Pet Tales: Foster families needed for veterans' service dogs
German shepherds Beau and TJ are well-mannered house guests. Delivered to homes in Murrysville and Oakdale less than two weeks ago, both dogs have won the hearts of their foster families. They cheerfully obey every command or request, but they are also playful and affectionate.
Both dogs were bred by Guardian Angels Medical Service Dogs Inc. to be partners with military veterans and other people with physical and mental disabilities, including post-traumatic stress disorder. But it takes a lot of people to raise and train these dogs, and foster families are part of the journey.
Beau, 2, lives with Mary Lou and Bob Ploskunak in Murrysville. TJ, 11 months, is with Jim and Vicki Rodgers in Oakdale.
Since 2009, Guardian Angels dogs have been raised and trained in Williston, Fla. Last year, the organization purchased land in Washington County to build a training facility here because local organizations and companies raised over $1 million to cover the training of 40 dogs currently working in the Pittsburgh area.
Carol Borden, founder and CEO, is now seeking local foster families. She not looking for puppy raisers. She’s looking for people who will foster young adult dogs that already have had quite a bit of training. The fostering is short term — generally two to eight weeks.
A local trainer, Joanne Werner of New Eagle, works with the dogs and foster families, teaching them to reinforce the training the dogs have already received. In normal times, people and their foster dogs would attend weekly training classes at Lucky Paws Pet Resort in Beaver County. Owner/operator Gretchen Fieser has donated training space, but it can’t be used because of coronavirus shutdowns.
“I’m just really excited to help this wonderful organization,” said Ms. Fieser, who worked for many years at Western Pennsylvania Humane Society.
“Beau really is a wonderful dog. It’s unbelievable how good he is,” Mrs. Ploskunak said. “He follows us everywhere. If you get up in the middle of the night to go to the bathroom, he follows you there, too.”
Beau and the other dogs are trained to never leave the side of a partner, who may have diabetes, sleep apnea, seizures or traumatic brain injury. Dogs partnered with people with diabetes will wake them if their blood sugar is too high or too low.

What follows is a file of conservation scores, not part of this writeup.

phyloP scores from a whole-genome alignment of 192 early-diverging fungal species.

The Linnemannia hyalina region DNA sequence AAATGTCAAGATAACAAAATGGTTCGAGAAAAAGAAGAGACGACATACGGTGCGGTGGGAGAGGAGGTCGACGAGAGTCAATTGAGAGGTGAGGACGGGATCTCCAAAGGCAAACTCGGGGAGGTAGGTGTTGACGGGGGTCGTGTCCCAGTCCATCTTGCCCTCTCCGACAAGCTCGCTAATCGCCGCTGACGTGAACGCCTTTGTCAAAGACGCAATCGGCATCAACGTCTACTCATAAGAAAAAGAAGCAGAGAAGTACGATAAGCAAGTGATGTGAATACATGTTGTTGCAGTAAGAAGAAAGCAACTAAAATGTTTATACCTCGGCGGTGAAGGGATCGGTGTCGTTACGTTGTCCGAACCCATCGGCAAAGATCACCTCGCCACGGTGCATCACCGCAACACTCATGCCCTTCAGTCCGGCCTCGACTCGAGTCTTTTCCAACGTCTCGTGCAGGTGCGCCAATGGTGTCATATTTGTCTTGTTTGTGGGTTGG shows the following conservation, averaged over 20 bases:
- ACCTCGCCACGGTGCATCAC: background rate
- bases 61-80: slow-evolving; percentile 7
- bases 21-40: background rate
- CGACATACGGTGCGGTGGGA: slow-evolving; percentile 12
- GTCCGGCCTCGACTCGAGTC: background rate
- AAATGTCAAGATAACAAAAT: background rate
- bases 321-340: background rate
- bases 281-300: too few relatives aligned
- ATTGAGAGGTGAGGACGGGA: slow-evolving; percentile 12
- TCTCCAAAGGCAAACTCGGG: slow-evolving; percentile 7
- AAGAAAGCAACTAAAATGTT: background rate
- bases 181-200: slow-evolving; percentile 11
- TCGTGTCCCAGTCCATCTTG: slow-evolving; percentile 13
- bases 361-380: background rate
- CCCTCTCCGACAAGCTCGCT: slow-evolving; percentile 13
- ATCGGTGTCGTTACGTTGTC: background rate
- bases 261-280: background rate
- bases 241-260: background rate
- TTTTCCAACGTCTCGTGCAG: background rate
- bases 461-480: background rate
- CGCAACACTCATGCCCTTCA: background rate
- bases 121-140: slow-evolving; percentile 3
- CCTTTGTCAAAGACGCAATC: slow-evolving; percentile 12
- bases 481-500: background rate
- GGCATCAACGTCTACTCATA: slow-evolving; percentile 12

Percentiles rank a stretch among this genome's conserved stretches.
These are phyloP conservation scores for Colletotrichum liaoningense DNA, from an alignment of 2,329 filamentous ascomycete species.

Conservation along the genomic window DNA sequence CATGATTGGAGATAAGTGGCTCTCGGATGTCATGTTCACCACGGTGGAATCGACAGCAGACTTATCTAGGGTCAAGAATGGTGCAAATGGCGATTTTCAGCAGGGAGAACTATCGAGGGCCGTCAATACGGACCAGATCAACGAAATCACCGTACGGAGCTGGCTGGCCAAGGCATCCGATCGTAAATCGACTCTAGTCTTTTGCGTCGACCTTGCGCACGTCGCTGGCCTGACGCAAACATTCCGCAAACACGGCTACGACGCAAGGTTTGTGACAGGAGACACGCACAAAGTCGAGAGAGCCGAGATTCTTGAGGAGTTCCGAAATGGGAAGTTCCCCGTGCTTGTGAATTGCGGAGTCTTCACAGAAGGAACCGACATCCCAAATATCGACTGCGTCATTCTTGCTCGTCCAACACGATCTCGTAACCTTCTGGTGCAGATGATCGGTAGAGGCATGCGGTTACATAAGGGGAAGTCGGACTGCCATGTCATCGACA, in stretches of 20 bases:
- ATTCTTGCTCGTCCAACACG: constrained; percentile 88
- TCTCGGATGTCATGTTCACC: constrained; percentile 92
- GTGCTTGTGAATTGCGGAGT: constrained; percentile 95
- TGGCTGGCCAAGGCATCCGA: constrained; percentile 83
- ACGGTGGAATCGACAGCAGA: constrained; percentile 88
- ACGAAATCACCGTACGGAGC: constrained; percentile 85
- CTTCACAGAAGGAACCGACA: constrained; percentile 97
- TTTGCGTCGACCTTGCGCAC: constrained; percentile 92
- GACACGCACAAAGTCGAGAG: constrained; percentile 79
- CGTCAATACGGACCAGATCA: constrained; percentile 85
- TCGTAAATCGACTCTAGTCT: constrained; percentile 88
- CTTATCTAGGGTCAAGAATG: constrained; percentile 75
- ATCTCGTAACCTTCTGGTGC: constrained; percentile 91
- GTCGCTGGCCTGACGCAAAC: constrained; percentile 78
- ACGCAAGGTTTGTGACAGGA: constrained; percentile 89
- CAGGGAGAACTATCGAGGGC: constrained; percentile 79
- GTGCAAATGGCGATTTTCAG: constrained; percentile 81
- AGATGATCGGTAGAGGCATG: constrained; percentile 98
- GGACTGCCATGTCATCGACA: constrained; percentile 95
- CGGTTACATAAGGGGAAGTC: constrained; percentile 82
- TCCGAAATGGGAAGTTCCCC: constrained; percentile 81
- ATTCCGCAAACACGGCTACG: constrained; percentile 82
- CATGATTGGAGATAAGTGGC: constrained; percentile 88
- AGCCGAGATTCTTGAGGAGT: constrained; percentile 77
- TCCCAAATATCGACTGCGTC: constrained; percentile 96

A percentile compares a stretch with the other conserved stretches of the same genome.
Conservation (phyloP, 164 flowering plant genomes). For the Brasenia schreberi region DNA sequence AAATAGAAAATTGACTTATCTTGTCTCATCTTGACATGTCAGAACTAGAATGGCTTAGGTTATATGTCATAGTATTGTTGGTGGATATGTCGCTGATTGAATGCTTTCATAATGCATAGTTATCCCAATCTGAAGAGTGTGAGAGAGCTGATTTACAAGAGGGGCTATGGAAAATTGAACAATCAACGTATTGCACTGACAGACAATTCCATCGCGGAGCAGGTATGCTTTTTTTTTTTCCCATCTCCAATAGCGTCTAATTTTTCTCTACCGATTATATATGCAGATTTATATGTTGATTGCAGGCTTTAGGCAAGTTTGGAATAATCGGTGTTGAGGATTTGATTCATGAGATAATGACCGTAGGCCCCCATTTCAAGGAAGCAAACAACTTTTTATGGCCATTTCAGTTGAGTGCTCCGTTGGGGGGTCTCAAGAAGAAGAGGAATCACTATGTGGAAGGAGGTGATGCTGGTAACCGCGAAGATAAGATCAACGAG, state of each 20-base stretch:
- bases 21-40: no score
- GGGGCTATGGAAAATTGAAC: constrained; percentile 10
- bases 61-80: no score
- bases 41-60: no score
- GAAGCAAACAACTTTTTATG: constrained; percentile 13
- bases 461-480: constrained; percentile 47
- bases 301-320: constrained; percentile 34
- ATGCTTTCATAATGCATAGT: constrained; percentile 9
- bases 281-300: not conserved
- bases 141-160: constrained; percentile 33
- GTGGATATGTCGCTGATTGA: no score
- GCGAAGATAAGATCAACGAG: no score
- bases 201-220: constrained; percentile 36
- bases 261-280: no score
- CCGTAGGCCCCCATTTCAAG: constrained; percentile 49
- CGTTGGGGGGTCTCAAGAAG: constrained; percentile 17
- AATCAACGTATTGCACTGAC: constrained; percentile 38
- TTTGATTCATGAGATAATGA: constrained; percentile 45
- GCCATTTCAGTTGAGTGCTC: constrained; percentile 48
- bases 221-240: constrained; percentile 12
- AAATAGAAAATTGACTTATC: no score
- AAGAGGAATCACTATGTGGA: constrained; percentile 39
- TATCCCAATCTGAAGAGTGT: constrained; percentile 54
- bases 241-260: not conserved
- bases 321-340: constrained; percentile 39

Mrs. Ploskunak said she and her husband are sheltering in place, “so this seemed like a good time to do this.”
The couple have five children, and three sons and a daughter have served in the military. After six deployments in war zones, all returned home safely, and their parents have become active in groups that support veterans. They have attended local fundraisers for Guardian Angels service dogs by PNC Bank and Life Changing Service Dogs for Veterans.
“Soldiers come back, but when they come back many are different,” Mrs. Ploskunak said. “To see veterans with service dogs is such a joy. The dogs really work.”
In Oakdale, TJ has charmed Jim and Vicki Rodgers.
“She’s still a puppy at 11 months, but she already has so much more training than a regular dog,” Mr. Rodgers said. “She loves to follow us around, and she loves to play ball. She is such a doll.”
TJ would like to play with Roxy, the family’s 12-year-old cockapoo, Mr. Rodgers said. “Roxy and TJ get along well, but Roxy doesn’t want to play.”
The couple had an unusual introduction to the foster program during a Christmas visit from their daughter, Megan. When they picked her up, they were surprised to see she was accompanied by a German shepherd named Button. Megan Rodgers is in the apprentice training program at Guardian Angels, and Button was a well-behaved house guest. So her parents applied for a foster dog, and they were approved.
TJ came to the Rodgers house from the State Correctional Institute at Mercer, where she lived with an inmate. Due to the coronavirus, inmates are in lockdown in their cells, and the dogs are taken outside only for very brief potty breaks and limited exercise, Ms. Borden said. Four Guardian Angels dogs are still in the prison. Ms. Borden expects TJ will stay two weeks with her foster family before being swapped out with one of the other prison dogs who needs a break.
The foster process is currently stalled because of coronavirus shutdowns, Ms. Borden said. Twenty fully trained dogs, including five who will be partners for Pennsylvania residents, are stranded in Florida. The dogs were ready to join their partners when the shutdowns were imposed.
Eighty other dogs still live there and are being trained, but no more puppies can be bred and no more shelter dogs can be taken in until the 20 trained dogs can leave.
“It is heart-breaking. People have waited so long for these dogs,” Ms. Borden said. A car dealer has volunteered to provide a van when the dogs can travel.
It costs about $25,000 to raise and train each of the dogs for 18-24 months. Recipients pay nothing. All costs are covered by donations.
Linda Wilson Fuoco: email@example.com or 412-263-3064 or at PG Pets on Facebook.
First Published May 1, 2020, 8:00am